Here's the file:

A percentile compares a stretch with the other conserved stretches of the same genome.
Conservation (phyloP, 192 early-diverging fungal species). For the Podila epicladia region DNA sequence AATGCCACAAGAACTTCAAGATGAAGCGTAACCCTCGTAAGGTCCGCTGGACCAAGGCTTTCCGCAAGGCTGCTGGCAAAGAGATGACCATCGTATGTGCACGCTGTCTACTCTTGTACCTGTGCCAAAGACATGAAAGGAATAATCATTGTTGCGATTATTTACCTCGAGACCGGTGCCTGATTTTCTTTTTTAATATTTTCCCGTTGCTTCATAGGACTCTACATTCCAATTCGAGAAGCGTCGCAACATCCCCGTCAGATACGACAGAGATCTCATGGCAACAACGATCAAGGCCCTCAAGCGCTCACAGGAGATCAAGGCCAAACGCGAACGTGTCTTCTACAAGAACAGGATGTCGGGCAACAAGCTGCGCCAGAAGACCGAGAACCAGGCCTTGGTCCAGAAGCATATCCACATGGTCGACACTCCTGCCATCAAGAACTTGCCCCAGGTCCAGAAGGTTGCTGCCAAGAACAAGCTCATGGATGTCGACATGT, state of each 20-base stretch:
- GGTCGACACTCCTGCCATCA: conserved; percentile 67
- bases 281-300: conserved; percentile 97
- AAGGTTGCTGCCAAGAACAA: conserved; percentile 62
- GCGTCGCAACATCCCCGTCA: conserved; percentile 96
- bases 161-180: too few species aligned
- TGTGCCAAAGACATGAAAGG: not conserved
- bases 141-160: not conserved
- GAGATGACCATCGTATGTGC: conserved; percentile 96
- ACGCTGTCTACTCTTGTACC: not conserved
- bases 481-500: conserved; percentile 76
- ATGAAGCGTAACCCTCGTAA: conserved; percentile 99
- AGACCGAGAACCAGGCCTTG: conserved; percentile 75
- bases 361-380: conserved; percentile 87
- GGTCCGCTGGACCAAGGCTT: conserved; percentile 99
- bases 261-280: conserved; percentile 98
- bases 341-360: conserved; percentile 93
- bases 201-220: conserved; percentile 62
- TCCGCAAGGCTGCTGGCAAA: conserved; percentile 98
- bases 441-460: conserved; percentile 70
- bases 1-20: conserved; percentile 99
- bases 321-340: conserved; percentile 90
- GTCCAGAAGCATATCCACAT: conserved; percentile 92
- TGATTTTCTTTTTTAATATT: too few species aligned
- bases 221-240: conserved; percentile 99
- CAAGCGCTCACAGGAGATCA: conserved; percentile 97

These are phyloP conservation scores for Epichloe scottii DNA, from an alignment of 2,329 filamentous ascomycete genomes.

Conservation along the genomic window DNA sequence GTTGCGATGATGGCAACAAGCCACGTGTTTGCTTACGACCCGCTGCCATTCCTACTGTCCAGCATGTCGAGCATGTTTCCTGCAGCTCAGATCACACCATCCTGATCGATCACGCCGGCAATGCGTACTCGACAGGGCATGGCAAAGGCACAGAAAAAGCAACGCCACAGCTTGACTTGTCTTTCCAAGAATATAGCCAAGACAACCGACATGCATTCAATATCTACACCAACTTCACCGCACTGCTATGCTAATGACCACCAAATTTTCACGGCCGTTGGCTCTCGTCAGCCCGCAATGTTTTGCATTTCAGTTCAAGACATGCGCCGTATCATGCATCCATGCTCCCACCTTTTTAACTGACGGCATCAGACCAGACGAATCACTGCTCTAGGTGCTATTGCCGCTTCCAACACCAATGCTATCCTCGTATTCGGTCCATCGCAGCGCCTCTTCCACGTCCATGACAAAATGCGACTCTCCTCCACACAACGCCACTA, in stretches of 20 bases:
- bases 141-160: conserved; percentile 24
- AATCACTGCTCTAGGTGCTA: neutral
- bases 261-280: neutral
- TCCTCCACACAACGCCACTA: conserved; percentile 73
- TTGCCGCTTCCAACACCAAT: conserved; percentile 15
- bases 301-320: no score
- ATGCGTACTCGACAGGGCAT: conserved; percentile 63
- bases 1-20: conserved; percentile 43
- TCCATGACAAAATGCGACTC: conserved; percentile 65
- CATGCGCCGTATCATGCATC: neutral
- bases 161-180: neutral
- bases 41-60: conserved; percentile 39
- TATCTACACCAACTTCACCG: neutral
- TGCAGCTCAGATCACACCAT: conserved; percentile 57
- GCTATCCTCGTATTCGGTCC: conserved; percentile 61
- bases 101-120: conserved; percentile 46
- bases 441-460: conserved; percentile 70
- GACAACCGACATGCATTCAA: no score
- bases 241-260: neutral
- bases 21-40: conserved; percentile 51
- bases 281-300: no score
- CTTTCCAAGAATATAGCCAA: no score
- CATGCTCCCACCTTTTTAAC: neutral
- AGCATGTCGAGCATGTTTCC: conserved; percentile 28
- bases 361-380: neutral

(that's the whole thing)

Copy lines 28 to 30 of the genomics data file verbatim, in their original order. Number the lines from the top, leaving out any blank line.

These are phyloP conservation scores for Epichloe scottii DNA, from an alignment of 2,329 filamentous ascomycete genomes.

Conservation along the genomic window DNA sequence GTTGCGATGATGGCAACAAGCCACGTGTTTGCTTACGACCCGCTGCCATTCCTACTGTCCAGCATGTCGAGCATGTTTCCTGCAGCTCAGATCACACCATCCTGATCGATCACGCCGGCAATGCGTACTCGACAGGGCATGGCAAAGGCACAGAAAAAGCAACGCCACAGCTTGACTTGTCTTTCCAAGAATATAGCCAAGACAACCGACATGCATTCAATATCTACACCAACTTCACCGCACTGCTATGCTAATGACCACCAAATTTTCACGGCCGTTGGCTCTCGTCAGCCCGCAATGTTTTGCATTTCAGTTCAAGACATGCGCCGTATCATGCATCCATGCTCCCACCTTTTTAACTGACGGCATCAGACCAGACGAATCACTGCTCTAGGTGCTATTGCCGCTTCCAACACCAATGCTATCCTCGTATTCGGTCCATCGCAGCGCCTCTTCCACGTCCATGACAAAATGCGACTCTCCTCCACACAACGCCACTA, in stretches of 20 bases:
- bases 141-160: conserved; percentile 24